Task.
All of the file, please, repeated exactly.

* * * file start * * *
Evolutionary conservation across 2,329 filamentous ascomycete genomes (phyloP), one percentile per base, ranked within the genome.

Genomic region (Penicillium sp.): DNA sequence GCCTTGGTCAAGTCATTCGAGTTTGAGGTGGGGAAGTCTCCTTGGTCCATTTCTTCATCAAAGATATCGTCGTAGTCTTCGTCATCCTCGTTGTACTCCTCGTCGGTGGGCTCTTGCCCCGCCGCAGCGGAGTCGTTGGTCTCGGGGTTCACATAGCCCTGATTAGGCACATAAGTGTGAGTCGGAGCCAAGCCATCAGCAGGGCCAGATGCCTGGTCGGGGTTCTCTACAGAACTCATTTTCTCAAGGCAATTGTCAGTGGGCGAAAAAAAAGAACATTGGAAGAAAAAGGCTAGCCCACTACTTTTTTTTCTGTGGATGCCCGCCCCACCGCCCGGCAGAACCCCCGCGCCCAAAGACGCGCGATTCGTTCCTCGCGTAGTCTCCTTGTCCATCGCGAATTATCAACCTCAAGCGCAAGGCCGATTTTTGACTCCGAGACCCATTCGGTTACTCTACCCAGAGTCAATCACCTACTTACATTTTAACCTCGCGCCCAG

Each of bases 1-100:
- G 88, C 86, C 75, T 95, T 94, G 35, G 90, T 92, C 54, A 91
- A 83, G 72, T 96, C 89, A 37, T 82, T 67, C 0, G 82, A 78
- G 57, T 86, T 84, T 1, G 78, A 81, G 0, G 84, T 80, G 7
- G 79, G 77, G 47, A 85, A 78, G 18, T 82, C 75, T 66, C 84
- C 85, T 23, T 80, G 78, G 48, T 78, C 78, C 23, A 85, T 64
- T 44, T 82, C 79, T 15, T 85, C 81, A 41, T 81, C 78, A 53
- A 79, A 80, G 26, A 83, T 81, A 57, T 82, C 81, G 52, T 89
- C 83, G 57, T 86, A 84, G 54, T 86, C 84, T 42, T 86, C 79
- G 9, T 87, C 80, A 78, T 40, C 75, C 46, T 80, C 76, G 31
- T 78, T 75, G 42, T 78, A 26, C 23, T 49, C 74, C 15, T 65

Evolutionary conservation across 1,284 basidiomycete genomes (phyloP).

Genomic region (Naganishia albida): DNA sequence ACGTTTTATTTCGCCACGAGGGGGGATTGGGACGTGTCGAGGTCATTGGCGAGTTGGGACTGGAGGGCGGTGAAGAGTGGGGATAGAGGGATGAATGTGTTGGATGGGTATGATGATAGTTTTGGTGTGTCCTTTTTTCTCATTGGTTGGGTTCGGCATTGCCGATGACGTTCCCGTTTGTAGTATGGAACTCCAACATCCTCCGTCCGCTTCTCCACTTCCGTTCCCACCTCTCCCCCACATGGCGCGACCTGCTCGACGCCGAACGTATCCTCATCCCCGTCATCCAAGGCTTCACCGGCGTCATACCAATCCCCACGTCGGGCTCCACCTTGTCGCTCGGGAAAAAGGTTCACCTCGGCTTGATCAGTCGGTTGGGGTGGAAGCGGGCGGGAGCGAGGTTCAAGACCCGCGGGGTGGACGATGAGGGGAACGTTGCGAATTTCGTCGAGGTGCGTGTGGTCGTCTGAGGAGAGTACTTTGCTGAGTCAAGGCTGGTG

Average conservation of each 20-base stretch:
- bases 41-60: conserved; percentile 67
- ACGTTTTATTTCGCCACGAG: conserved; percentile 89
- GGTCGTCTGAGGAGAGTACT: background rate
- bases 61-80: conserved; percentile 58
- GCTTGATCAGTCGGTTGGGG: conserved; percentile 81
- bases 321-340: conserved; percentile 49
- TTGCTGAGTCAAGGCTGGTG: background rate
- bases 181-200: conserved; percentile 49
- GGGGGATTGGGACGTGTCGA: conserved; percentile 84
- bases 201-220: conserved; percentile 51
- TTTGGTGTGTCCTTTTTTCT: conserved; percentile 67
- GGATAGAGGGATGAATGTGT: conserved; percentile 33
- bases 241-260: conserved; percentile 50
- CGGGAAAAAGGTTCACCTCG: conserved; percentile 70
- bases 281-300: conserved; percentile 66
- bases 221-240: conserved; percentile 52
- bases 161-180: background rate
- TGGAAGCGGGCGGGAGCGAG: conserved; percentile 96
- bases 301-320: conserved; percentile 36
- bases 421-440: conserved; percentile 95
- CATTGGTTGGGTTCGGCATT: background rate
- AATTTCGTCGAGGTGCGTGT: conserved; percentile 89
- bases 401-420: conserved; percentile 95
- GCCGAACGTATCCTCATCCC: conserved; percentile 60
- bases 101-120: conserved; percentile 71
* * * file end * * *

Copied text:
Evolutionary conservation across 2,329 filamentous ascomycete genomes (phyloP), one percentile per base, ranked within the genome.

Genomic region (Penicillium sp.): DNA sequence GCCTTGGTCAAGTCATTCGAGTTTGAGGTGGGGAAGTCTCCTTGGTCCATTTCTTCATCAAAGATATCGTCGTAGTCTTCGTCATCCTCGTTGTACTCCTCGTCGGTGGGCTCTTGCCCCGCCGCAGCGGAGTCGTTGGTCTCGGGGTTCACATAGCCCTGATTAGGCACATAAGTGTGAGTCGGAGCCAAGCCATCAGCAGGGCCAGATGCCTGGTCGGGGTTCTCTACAGAACTCATTTTCTCAAGGCAATTGTCAGTGGGCGAAAAAAAAGAACATTGGAAGAAAAAGGCTAGCCCACTACTTTTTTTTCTGTGGATGCCCGCCCCACCGCCCGGCAGAACCCCCGCGCCCAAAGACGCGCGATTCGTTCCTCGCGTAGTCTCCTTGTCCATCGCGAATTATCAACCTCAAGCGCAAGGCCGATTTTTGACTCCGAGACCCATTCGGTTACTCTACCCAGAGTCAATCACCTACTTACATTTTAACCTCGCGCCCAG

Each of bases 1-100:
- G 88, C 86, C 75, T 95, T 94, G 35, G 90, T 92, C 54, A 91
- A 83, G 72, T 96, C 89, A 37, T 82, T 67, C 0, G 82, A 78
- G 57, T 86, T 84, T 1, G 78, A 81, G 0, G 84, T 80, G 7
- G 79, G 77, G 47, A 85, A 78, G 18, T 82, C 75, T 66, C 84
- C 85, T 23, T 80, G 78, G 48, T 78, C 78, C 23, A 85, T 64
- T 44, T 82, C 79, T 15, T 85, C 81, A 41, T 81, C 78, A 53
- A 79, A 80, G 26, A 83, T 81, A 57, T 82, C 81, G 52, T 89
- C 83, G 57, T 86, A 84, G 54, T 86, C 84, T 42, T 86, C 79
- G 9, T 87, C 80, A 78, T 40, C 75, C 46, T 80, C 76, G 31
- T 78, T 75, G 42, T 78, A 26, C 23, T 49, C 74, C 15, T 65

Evolutionary conservation across 1,284 basidiomycete genomes (phyloP).

Genomic region (Naganishia albida): DNA sequence ACGTTTTATTTCGCCACGAGGGGGGATTGGGACGTGTCGAGGTCATTGGCGAGTTGGGACTGGAGGGCGGTGAAGAGTGGGGATAGAGGGATGAATGTGTTGGATGGGTATGATGATAGTTTTGGTGTGTCCTTTTTTCTCATTGGTTGGGTTCGGCATTGCCGATGACGTTCCCGTTTGTAGTATGGAACTCCAACATCCTCCGTCCGCTTCTCCACTTCCGTTCCCACCTCTCCCCCACATGGCGCGACCTGCTCGACGCCGAACGTATCCTCATCCCCGTCATCCAAGGCTTCACCGGCGTCATACCAATCCCCACGTCGGGCTCCACCTTGTCGCTCGGGAAAAAGGTTCACCTCGGCTTGATCAGTCGGTTGGGGTGGAAGCGGGCGGGAGCGAGGTTCAAGACCCGCGGGGTGGACGATGAGGGGAACGTTGCGAATTTCGTCGAGGTGCGTGTGGTCGTCTGAGGAGAGTACTTTGCTGAGTCAAGGCTGGTG

Average conservation of each 20-base stretch:
- bases 41-60: conserved; percentile 67
- ACGTTTTATTTCGCCACGAG: conserved; percentile 89
- GGTCGTCTGAGGAGAGTACT: background rate
- bases 61-80: conserved; percentile 58
- GCTTGATCAGTCGGTTGGGG: conserved; percentile 81
- bases 321-340: conserved; percentile 49
- TTGCTGAGTCAAGGCTGGTG: background rate
- bases 181-200: conserved; percentile 49
- GGGGGATTGGGACGTGTCGA: conserved; percentile 84
- bases 201-220: conserved; percentile 51
- TTTGGTGTGTCCTTTTTTCT: conserved; percentile 67
- GGATAGAGGGATGAATGTGT: conserved; percentile 33
- bases 241-260: conserved; percentile 50
- CGGGAAAAAGGTTCACCTCG: conserved; percentile 70
- bases 281-300: conserved; percentile 66
- bases 221-240: conserved; percentile 52
- bases 161-180: background rate
- TGGAAGCGGGCGGGAGCGAG: conserved; percentile 96
- bases 301-320: conserved; percentile 36
- bases 421-440: conserved; percentile 95
- CATTGGTTGGGTTCGGCATT: background rate
- AATTTCGTCGAGGTGCGTGT: conserved; percentile 89
- bases 401-420: conserved; percentile 95
- GCCGAACGTATCCTCATCCC: conserved; percentile 60
- bases 101-120: conserved; percentile 71